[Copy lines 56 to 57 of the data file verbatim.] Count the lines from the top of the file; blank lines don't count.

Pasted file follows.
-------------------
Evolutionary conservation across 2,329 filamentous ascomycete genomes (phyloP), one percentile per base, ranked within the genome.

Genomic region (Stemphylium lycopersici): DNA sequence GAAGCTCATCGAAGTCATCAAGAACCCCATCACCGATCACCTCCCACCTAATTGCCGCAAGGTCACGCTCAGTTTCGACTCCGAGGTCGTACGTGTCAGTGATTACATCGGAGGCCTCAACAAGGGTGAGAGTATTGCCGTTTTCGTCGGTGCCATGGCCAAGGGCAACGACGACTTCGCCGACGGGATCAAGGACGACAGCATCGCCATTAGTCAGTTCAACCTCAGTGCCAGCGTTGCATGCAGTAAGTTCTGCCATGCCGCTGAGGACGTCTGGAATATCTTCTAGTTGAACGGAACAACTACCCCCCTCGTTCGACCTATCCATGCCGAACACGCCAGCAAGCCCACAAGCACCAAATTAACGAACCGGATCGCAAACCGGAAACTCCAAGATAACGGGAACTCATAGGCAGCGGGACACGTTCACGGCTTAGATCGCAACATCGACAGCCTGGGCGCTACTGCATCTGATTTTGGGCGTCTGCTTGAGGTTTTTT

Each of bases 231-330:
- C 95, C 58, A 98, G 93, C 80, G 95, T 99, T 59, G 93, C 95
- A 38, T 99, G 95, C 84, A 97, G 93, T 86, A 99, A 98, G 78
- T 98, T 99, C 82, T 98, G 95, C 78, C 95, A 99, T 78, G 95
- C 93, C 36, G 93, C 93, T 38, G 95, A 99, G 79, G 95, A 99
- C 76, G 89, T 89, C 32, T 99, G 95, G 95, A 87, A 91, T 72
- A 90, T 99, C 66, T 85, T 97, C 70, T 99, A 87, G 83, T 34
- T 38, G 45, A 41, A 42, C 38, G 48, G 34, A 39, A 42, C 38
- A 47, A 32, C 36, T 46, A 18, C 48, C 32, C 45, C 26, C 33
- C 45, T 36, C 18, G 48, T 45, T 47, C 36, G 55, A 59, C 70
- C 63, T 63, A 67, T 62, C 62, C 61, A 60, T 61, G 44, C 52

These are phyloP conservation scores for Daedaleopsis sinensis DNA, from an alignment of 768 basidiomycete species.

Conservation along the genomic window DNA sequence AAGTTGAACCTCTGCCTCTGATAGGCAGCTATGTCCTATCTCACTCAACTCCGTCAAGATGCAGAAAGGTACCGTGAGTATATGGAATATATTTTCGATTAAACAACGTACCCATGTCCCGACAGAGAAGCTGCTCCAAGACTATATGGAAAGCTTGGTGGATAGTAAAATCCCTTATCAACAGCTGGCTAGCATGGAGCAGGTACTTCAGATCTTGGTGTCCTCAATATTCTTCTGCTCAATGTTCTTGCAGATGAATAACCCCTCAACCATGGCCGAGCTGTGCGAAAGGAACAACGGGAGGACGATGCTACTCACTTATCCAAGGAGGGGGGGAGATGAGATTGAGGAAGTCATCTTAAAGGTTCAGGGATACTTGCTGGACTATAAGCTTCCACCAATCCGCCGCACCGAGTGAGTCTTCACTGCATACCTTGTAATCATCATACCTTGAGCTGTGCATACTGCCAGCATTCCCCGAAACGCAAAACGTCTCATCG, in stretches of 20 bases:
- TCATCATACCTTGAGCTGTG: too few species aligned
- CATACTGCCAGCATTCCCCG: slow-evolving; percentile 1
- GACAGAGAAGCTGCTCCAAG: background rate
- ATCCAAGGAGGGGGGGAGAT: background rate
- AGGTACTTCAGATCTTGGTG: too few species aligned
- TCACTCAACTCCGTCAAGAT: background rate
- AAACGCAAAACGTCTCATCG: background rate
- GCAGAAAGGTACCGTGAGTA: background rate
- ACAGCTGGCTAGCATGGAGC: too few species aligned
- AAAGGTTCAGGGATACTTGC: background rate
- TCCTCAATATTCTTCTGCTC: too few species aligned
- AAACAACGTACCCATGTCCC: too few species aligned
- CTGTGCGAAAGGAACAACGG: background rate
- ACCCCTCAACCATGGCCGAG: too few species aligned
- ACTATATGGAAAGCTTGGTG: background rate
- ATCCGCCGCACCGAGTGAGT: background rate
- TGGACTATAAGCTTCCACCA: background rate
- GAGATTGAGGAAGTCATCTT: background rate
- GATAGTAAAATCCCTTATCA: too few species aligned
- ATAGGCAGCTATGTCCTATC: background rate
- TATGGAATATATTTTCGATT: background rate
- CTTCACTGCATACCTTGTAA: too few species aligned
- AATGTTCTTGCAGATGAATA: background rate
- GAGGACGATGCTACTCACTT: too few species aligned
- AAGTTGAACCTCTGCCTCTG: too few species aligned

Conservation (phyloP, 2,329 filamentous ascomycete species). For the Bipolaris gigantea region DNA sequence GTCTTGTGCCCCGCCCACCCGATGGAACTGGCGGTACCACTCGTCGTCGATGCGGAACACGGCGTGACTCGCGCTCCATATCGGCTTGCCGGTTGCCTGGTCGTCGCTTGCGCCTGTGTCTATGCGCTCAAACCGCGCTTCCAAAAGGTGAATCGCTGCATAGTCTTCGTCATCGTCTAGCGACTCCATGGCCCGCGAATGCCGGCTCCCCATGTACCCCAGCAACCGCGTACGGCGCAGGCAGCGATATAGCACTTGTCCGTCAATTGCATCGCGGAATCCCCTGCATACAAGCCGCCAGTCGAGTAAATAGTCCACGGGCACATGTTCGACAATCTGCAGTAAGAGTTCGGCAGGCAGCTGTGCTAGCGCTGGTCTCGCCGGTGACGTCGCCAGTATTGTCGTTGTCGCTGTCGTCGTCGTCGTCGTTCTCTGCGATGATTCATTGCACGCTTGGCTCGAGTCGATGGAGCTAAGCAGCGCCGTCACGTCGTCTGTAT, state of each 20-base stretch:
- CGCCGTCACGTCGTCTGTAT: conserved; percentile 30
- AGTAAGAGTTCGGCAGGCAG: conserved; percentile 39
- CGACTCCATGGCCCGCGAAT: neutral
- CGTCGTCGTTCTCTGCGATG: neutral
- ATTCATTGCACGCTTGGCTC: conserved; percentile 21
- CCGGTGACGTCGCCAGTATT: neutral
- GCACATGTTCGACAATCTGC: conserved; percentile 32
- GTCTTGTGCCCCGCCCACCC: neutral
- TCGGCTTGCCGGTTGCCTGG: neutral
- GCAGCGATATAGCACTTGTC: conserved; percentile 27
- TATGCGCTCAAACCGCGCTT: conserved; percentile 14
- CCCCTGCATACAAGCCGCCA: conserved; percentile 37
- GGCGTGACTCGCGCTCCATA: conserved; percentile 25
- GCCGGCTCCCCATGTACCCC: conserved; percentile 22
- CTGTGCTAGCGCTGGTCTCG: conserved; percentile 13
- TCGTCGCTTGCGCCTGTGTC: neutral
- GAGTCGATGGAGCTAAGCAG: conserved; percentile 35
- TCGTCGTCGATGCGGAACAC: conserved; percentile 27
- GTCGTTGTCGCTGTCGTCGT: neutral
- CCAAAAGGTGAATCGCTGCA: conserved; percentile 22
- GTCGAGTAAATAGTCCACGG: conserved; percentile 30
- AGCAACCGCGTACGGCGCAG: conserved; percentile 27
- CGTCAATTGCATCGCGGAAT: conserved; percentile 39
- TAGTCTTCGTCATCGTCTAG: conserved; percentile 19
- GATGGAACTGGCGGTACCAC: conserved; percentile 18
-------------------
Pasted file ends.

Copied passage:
- CTGTGCTAGCGCTGGTCTCG: conserved; percentile 13
- TCGTCGCTTGCGCCTGTGTC: neutral